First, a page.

So I was on my psychiatric rotation, and we were staffing the patients to figure out their disposition for discharge, like if they had a place to live or if we could place them somewhere. One guy comes in, and he’s 5’3. He’s otherwise normal other than his black eyes and he was actually really well-spoken for someone who was in the psych ward. He was just a small guy — slightly muscular. He just got kinda angry at life while really drunk and said some things he didn’t mean. Anyway, the patient interview went as normal and he left the room and we talked amongst ourselves.

The social worker immediately started laughing and asked, “why is he so short?” and then we looked into his records to see if he had a disease that made him short (he did not). Then me, the nurse practitioner, and the social worker shittalked him behind closed doors for like 5 minutes about his height. I didn’t say anything too bad, just a few comments about Napoleon syndrome.

So I guess the lesson there is that don’t be short or else that’s the only thing anyone will fixate on.

Also the lesson is that the army will take people who are 5’3 somehow.

It’s nice that attractive rich people have shit lives

So I get a call from a middle-age sounding lady and she wants an emergency supply of an antidepressant for her daughter because the daughter was just sitting around at home moping and really sad. She’d gotten dose increases of Prozac over the past few months, so I guess she was worsening. Anyway, whenever I see girls who need emergency supplies of depression / anxiety meds, they do not look like people who have their shit together. They look really tired and kinda messed up, like they’d been crying into a pint of ice cream for a few hours.

Anyway, the daughter drives over. She’s like 10/10 and her makeup is perfect. She’s dressed well. She has accessorized well. She’s driving a spotless luxury SUV. She wanted the higher dose bit she filled it at a different pharmacy and I didn’t have any documentation that she was on that higher dose. So we gave her a few tabs of a low dose. That probably wasn’t enough for her, but policy is policy. I guess it’s refreshing to see rich people with everything going for them also have that shitty normal people anxiety.


There’s lately been a big trend where people don’t want to be basic. From urbandictionary for “basic bitch”,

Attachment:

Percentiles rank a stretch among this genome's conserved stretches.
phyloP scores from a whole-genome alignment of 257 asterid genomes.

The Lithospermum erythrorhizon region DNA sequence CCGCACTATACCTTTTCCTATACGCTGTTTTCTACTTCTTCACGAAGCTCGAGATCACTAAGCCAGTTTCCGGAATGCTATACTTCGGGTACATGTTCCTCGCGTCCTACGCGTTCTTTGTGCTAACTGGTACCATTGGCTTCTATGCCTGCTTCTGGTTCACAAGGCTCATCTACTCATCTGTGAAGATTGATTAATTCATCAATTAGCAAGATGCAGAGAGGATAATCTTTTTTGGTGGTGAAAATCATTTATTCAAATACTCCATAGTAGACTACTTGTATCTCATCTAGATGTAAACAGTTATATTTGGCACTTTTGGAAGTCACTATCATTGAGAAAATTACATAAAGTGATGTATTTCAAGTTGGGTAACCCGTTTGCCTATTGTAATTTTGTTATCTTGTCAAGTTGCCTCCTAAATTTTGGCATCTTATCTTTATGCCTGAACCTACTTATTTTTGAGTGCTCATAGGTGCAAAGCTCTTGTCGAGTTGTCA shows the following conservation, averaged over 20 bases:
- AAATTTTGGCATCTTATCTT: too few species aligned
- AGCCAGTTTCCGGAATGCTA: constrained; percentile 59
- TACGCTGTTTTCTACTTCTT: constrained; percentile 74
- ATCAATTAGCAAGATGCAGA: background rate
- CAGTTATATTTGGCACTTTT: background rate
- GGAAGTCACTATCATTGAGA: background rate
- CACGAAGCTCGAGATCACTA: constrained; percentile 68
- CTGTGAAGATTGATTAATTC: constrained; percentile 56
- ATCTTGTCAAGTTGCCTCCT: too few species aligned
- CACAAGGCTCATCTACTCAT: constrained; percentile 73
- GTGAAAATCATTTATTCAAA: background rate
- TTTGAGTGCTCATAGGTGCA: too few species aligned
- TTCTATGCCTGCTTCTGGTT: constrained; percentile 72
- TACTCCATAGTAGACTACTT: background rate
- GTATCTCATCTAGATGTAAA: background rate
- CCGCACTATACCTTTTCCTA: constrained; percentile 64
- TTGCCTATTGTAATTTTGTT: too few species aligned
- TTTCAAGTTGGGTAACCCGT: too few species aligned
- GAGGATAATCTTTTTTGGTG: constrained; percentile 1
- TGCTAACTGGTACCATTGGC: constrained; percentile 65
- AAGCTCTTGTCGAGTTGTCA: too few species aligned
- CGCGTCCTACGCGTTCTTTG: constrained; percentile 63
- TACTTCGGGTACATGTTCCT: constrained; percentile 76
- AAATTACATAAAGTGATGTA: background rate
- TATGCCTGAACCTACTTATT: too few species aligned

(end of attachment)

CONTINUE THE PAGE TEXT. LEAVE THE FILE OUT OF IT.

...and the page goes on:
Someone who is unflinchingly upholding of the status quo and stereotypes of their gender without even realizing it. She engages in typical, unoriginal behaviors, modes of dress, speech, and likes. She is tragically/laughably unaware of her utter lack of specialness and intrigue. She believers herself to be unique, fly, amazing, and a complete catch, when really she is boring, painfully normal, and par. She believes her experiences to be crazy, wild, and different or somehow more special than everything that everybody else is doing, when really, almost everyone is doing or has done the exact same thing. She is typical and a dime a dozen. There are many subtypes of basicness, such as the basic ratchet, the basic sorority bitch, the basic groupie bitch, the basic I’m-so-Carrie-from-Sex-and-the-City bitch, etc, but ultimately, they all share the common thread of being expendable and unnoteworthy and, in some cases, having absolutely no redeeming qualities.

Basically, it’s the girl who wears uggs and northface and posts status updates about the pumpkin spice latte. So today in the pharmacy, the manager had an application from someone in my class and asked, “Is she as basic as me?” I hadn’t until this point realized that this was something that people seriously cared about. I don’t even agree with its premise. I think “normal” is a better word.

I haven’t ever worried that I’m basic. I asked one of the techs if he thought that I was basic, and he responded that I was the least basic person in the pharmacy. I am kind of a special snowflake I guess. So that’s one less thing I have to be insecure about.